Welcome to the Ayo & Iken legal roundtable. We tackle the toughest legal issues with down-to-earth commentary you can use from our expert panel of attorneys which spans Florida from Tampa to Orlando and Miami.
In this edition, I will be discussing the unpredictable world of alimony with our attorneys. While alimony reform is still zig zagging its way through the Florida legislature again, at least if and until the bill passes things will remain the status quo. Alimony decisions are still being made in a legal climate where permanent alimony still exists and the range of alimony awards varies from judge to judge.
I discussed all things alimony with our attorneys across Florida including Alberto Ayo, Crystal Phillips, and Jeana Vogel in Tampa; Jennifer Schulte and Jason Ponder out of Orlando; and in New Port Richey, Jeremy Simons and Bruce Przepis. Here is what we discussed:
Is there anything people can or can’t count on when it comes to alimony?
Right now you still have the length of the marriage issue so it’s based on 17 years and up of marriage you may not get permanent alimony but it’s presumed that you are going to pay if you’re the bread-winner. If it’s permanent, that only ends on death, re-marriage, that sort of thing. So it’s forever and ever and ever. If the marriage is between 7 and 17 years, it’s durational alimony so it can be anywhere from anything up to the length of the marriage depending on need and ability to pay. The problem is alimony is very hard to predict. I had a judge tell me recently that you will get ten judges in a room, same facts, same case, and you will get ten different alimony rulings. And that is true. It’s just the way it is. It’s really discretionary, there is no formula and that’s the problem. So the judge will look at what’s fair and equitable based on what people earn and what the needs are, and what is the ability to pay, and come up with a number.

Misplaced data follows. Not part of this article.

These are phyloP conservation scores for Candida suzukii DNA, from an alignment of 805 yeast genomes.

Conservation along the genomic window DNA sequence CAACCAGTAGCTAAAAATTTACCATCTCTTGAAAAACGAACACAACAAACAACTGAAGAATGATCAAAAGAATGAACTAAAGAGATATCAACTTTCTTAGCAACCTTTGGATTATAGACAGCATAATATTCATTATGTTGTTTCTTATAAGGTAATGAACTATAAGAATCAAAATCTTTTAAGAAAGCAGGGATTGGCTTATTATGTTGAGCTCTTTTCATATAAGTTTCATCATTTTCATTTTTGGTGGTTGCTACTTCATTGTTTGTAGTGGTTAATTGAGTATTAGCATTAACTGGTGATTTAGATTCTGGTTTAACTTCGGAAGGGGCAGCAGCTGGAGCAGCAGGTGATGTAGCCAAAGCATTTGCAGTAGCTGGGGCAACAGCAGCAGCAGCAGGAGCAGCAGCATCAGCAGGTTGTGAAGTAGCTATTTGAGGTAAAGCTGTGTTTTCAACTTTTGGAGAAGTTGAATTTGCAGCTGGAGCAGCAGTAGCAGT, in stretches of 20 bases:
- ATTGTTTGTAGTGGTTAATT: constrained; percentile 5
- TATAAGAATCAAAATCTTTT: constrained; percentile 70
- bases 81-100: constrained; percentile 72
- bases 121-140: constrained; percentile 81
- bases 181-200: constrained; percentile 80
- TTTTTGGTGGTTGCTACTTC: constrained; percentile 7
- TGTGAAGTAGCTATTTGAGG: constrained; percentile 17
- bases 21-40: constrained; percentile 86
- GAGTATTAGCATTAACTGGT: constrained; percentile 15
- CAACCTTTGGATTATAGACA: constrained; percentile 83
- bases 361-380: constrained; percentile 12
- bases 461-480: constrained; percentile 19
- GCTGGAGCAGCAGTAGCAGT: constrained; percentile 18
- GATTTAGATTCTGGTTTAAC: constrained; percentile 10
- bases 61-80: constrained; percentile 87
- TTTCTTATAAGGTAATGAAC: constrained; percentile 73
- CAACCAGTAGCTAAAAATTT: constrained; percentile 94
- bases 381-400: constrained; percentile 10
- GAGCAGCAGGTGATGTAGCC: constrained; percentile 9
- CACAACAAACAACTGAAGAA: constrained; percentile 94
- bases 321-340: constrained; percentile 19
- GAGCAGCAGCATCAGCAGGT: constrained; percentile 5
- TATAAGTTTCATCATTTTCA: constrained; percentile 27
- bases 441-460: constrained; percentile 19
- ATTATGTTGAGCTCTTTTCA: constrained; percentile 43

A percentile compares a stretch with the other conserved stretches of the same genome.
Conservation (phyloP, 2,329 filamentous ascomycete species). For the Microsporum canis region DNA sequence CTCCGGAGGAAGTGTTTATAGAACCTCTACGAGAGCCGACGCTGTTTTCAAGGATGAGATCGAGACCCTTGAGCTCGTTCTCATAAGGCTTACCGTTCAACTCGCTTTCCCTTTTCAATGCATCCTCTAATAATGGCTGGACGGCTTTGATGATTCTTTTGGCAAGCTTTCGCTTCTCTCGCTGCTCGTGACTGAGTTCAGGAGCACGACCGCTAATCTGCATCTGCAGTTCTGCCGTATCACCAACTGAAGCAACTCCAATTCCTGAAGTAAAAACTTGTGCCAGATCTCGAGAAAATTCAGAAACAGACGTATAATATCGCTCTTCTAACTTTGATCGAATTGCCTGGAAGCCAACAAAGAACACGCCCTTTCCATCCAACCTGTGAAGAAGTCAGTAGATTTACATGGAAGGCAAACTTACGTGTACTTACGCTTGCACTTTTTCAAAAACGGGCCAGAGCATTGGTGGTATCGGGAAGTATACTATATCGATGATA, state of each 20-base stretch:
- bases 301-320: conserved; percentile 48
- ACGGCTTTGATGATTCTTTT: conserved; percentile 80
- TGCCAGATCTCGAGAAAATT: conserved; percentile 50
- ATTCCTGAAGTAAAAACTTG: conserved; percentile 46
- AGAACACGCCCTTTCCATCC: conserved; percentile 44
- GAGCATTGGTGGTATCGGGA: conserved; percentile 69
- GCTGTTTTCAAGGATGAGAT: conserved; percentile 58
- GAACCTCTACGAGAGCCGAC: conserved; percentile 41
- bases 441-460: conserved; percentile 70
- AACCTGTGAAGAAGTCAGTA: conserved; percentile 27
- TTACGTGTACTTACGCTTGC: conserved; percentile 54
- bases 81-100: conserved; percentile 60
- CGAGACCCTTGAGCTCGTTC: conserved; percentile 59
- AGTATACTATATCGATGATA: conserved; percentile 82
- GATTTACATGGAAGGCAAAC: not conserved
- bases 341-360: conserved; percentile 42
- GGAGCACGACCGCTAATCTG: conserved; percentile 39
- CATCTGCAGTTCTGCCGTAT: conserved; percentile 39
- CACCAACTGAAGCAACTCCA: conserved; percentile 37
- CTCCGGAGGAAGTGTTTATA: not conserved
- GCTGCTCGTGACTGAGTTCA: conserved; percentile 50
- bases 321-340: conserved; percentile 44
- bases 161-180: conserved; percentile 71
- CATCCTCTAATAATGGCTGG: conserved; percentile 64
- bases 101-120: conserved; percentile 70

There are certain limitations that have been implemented in Florida regarding alimony. A very important limitation is the length of marriage. However, notwithstanding the limitations that have been placed on alimony, it’s important for people to understand that Florida law does not give precise alimony awards. The awards are not black and white; there is no formula that gives a certain exact amount of alimony. However, alimony is judged on a number of factors and it is much less formulaic that child support. At trial, these factors have to be presented to the court in an articulate, logical, scholarly fashion, in order for an individual to increase the likelihood of maximizing an alimony award. If a case goes to trial and an individual is not represented in a competent and aggressive fashion, that individual runs the risk of being awarded an alimony award that is either substantially less than warranted, or not at all.
No there’s nothing for sure in alimony right now. Even if you did get something that was for sure – someone, for example, could still their job and you are back in court. I never feel like there is any for sure. Depending on another person and their income, there’s nothing for sure about it.
Every case is different. We continually present in court in alimony cases need versus ability to pay and that is the key. You have to prove that you are a needy spouse and that the other spouse has the ability to pay. And what that means is when we look at the financials the one spouse makes a whole lot more than the other side. And so it’s a contrast and compare situation. And if you can demonstrate to the court that one spouse makes much more than the other spouse there is going to be alimony. And it can get complicated because in a short-term marriage which you have two years to seven years you are probably not going to see permanent alimony but there are other types you may see. Standard of living can also be a factor. Are these people that eat out every night? Do they always go on vacations and drive fancy cars? Or did they live paycheck to paycheck real modestly? So it’s kind of a combination of all those factors. There’s really no hard and fast rule.